On July 30, NAVSEA requested that SBA determine Advanced Engineering's size status as of the date of award. NAVSEA also orally notified Advanced Engineering that if SBA determined that Advanced Engineering was not small on the contract award date, then NAVSEA would terminate Advanced Engineering's contract and make award to an otherwise eligible offeror. On August 10, SBA determined that Advanced Engineering was not small on the date of award. [2]

By letter of August 14, NAVSEA notified Advanced Engineering of SBA's adverse size determination. NAVSEA informed Advanced Engineering that, pursuant to DFARS Sec. 219.301, it was not eligible for award because it was not small at the time of award. NAVSEA further instructed Advanced Engineering that NAVSEA would terminate the contract approximately 90 days from the date of the letter.

On September 11, NAVSEA reopened discussions with the other offerors; responses were due by October 5. Advanced Engineering allegedly learned on September 30 that NAVSEA had reopened discussions in order to make a new selection under the RFP. On October 6, Advanced Engineering requested that NAVSEA include it in the recompetition.

On October 13, Advanced Engineering filed this protest in our Office asserting that NAVSEA had improperly excluded it from the competition based on an improper interpretation that DFARS Sec. 219.301(a) requires a size determination at the time of award.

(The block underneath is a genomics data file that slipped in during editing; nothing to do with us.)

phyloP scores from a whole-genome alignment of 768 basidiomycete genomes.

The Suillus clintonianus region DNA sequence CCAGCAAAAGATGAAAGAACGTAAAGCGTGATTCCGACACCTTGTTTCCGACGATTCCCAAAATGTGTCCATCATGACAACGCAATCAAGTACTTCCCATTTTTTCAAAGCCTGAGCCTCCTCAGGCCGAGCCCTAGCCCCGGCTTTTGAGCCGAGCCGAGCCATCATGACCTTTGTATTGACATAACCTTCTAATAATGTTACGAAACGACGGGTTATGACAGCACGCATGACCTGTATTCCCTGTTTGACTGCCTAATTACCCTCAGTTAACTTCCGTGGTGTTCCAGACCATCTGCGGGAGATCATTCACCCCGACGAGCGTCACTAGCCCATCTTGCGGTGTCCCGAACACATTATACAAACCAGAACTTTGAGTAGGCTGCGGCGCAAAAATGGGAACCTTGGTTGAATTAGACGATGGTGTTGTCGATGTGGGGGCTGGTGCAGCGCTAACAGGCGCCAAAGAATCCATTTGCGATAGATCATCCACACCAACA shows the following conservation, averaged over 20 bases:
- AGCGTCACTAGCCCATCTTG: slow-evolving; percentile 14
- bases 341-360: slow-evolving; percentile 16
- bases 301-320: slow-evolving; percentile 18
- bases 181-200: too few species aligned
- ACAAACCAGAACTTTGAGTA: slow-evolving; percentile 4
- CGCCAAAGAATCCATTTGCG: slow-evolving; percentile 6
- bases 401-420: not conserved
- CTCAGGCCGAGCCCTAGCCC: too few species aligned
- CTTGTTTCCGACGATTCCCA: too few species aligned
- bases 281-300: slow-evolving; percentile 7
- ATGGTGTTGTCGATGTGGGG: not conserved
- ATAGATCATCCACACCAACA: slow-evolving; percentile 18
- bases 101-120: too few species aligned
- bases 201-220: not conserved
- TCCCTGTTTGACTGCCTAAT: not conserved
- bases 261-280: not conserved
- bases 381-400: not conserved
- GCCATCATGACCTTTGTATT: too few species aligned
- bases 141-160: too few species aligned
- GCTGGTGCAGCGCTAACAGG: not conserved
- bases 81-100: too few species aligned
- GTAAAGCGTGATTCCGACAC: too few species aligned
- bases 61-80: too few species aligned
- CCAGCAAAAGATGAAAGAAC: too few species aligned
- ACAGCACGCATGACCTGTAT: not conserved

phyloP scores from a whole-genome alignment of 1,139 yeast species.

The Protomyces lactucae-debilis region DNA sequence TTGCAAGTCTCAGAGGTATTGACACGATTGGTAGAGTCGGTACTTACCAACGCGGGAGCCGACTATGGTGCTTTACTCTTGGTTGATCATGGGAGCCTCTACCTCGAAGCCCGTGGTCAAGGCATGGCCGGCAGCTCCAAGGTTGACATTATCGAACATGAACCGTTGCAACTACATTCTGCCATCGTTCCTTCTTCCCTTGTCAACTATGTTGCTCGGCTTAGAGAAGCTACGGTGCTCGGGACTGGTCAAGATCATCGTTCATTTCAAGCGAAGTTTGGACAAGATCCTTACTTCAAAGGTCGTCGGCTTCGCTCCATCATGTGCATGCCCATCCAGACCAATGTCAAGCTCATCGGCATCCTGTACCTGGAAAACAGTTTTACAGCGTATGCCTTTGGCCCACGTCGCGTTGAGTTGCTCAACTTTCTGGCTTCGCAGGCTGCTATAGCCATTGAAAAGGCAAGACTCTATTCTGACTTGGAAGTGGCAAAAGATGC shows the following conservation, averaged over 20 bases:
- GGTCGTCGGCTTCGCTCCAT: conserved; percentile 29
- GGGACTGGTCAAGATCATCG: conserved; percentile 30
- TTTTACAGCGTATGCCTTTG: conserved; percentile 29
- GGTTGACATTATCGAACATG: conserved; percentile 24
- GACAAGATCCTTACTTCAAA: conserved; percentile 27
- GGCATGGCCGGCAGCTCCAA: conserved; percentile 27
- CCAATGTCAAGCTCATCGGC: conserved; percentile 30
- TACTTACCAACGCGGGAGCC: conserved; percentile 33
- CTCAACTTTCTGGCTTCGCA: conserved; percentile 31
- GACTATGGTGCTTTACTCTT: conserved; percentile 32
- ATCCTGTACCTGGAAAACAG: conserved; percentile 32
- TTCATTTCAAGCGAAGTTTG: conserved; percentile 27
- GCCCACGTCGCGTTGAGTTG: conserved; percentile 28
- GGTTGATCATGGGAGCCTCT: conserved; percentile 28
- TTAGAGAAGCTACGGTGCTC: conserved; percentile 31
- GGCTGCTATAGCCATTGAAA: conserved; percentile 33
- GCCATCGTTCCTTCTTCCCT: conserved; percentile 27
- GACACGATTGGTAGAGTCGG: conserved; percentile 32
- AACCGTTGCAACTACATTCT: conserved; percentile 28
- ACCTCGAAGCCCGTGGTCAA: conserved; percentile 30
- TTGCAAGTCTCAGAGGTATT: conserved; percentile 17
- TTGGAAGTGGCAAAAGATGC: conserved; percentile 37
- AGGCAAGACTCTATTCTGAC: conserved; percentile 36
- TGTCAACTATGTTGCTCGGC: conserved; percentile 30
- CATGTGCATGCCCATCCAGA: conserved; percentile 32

Our Bid Protest Regulations contain strict rules requiring timely submission of protests. Under these rules, protests not based upon alleged improprieties in a solicitation must be filed no later than 10 working days after the protester knew, or should have known, the basis for protest, whichever is earlier. 4 C.F.R. Sec. 21.2(a)(2) (1992). In this regard, a protester's receipt of oral information forming the basis of its protest is sufficient to start the 10-day time period running; written notification is not required. Swafford Indus., B-238055, Mar. 12, 1990, 90-1 CPD Para. 268.

The basis of protest here does not assert an impropriety in the RFP, but rather questions NAVSEA's determination that Advanced Engineering was not eligible to receive award under the RFP and should not be included in further discussions. NAVSEA orally advised Advanced Engineering that if SBA determined Advanced Engineering was not small at the time of award, NAVSEA would terminate Advanced Engineering's contract and proceed to select an otherwise eligible offeror. The August 14 letter informing Advanced Engineering of the impending termination confirmed that Advanced Engineering was no longer eligible for award. Advanced Engineering was cognizant at that time that the reasons for the termination action was SBA's size determination (currently under appeal) that Advanced Engineering was not small as of the time of award. Since Advanced Engineering filed this protest more than 10 days after receiving the August 14 letter, this basis for protest is untimely.